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Eating seafood is good for your health, our economy, and working waterfront communities.

Fish and shellfish are a great source of lean protein. They’re also rich in nutrients and omega-3 fatty acids that play a key role in heart, immune system, and brain health. In fact, the latest Dietary Guidelines for Americans highlight that seafood is important for infant and toddler brain development. A healthy diet for adults, including pregnant women, includes eight or more ounces of seafood a week.

Follow these easy tips to up your seafood intake in 2021 and be sure to look for seafood harvested or farmed in the United States. You’ll support our nation’s sustainable seafood industry and the working waterfront communities that rely on it. 

1. Start with Seafood

Jump start your day with seafood for breakfast. This can be as easy as adding your favorite fish or shellfish to your scrambled eggs or topping off your bagel with smoked salmon. 

Photo of a salmon and potato breakfast hash.
Alaska salmon potato breakfast hash. Credit: Alaska Seafood Marketing Institute.

2. Swap Out that Same Old Protein

Jazz up your favorite recipes by swapping meat for fish and shellfish. Seafood is naturally low in saturated fats and high in key nutrients, making it a healthy and tasty protein alternative. 

Photo of a pizza with fish and shrimp toppings.
Seafood pizza. Credit: Vanda Lewis, North Carolina Sea Grant, marinersmenu.org.

3. Reach for a Can

Canned seafood is versatile, convenient, and budget friendly. Keep canned options like tuna, sardines, salmon, and crab on hand to make quick meals rich in omega-3 fatty acids. 

4. Go Beyond Fish and Shellfish

Whether you prefer not to eat animal products or are just looking for variety, seaweeds offer a lot of the same health benefits as other seafood. In fact, they are some of the only plant-based foods that contain omega-3 fatty acids. Seaweed farming is a rapidly-growing industry in the United States. Along with providing economic opportunities for farmers, seaweed production can also benefit local communities and the environment.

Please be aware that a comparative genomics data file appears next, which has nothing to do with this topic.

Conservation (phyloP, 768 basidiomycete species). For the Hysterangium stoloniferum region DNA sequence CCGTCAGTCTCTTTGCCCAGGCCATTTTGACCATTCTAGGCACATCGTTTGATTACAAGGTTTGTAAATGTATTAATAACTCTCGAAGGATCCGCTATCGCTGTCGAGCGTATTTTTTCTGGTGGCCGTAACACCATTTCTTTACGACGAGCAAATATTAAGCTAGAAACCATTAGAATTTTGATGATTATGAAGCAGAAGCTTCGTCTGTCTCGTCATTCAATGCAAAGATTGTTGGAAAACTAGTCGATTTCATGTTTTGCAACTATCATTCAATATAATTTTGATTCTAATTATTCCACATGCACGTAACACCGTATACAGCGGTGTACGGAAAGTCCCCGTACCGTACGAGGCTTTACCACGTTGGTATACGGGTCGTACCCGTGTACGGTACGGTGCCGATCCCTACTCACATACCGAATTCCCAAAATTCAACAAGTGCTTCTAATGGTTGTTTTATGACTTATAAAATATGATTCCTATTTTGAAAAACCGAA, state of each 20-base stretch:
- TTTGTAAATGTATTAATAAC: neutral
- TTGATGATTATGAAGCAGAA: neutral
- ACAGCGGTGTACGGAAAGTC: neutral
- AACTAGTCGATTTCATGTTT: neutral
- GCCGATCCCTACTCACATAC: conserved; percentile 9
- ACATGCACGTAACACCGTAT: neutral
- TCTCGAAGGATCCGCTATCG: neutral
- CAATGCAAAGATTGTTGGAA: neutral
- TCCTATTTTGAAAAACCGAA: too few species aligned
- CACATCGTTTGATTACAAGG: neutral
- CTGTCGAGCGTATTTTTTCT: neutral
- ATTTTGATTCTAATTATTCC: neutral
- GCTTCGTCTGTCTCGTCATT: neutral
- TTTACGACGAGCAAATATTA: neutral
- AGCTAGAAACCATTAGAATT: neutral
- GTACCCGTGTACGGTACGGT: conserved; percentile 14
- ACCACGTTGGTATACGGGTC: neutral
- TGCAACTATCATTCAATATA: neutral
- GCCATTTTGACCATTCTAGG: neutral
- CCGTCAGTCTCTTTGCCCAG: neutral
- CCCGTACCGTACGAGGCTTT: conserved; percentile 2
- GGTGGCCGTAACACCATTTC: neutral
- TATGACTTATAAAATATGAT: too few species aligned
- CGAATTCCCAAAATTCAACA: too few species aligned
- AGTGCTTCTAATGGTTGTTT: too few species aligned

More seaweed recipes from Alaska Sea GrantCooking Kelp with an Ocean FarmerOcean farmer Bren Smith demonstrates an easy way to make a delicious dish featuring kelp noodles. Smith’s kelp farm, Thimble Island Ocean Farm, is located on 20 acres near the town of Branford, Connecticut.SharePlay Video

5. Cook Once, Eat Twice

With a little planning, you can stretch your favorite seafood products into two delicious dishes. Simply cook the fish or shellfish all at once, immediately set some aside in the refrigerator, and use that extra portion for a new dish the next day. Be sure to follow safety precautions for leftovers

Photo of a salmon fillet on a plank and outdoor grill.
Grilled salmon. Credit: revrev (CC BY-NC-SA 2.0).

Find more recipes for the U.S. seafood you love on FishWatch. Want to learn more about seafood but don’t know where to start? FishWatch also arms you with the facts about what makes U.S. seafood sustainable—from the ocean or farm to your plate. Get up-to-date information on the status of harvested marine fish and farmed fish, and learn more about U.S. seafood.

(The above story is published by U.S. Department of Commerce Communications)

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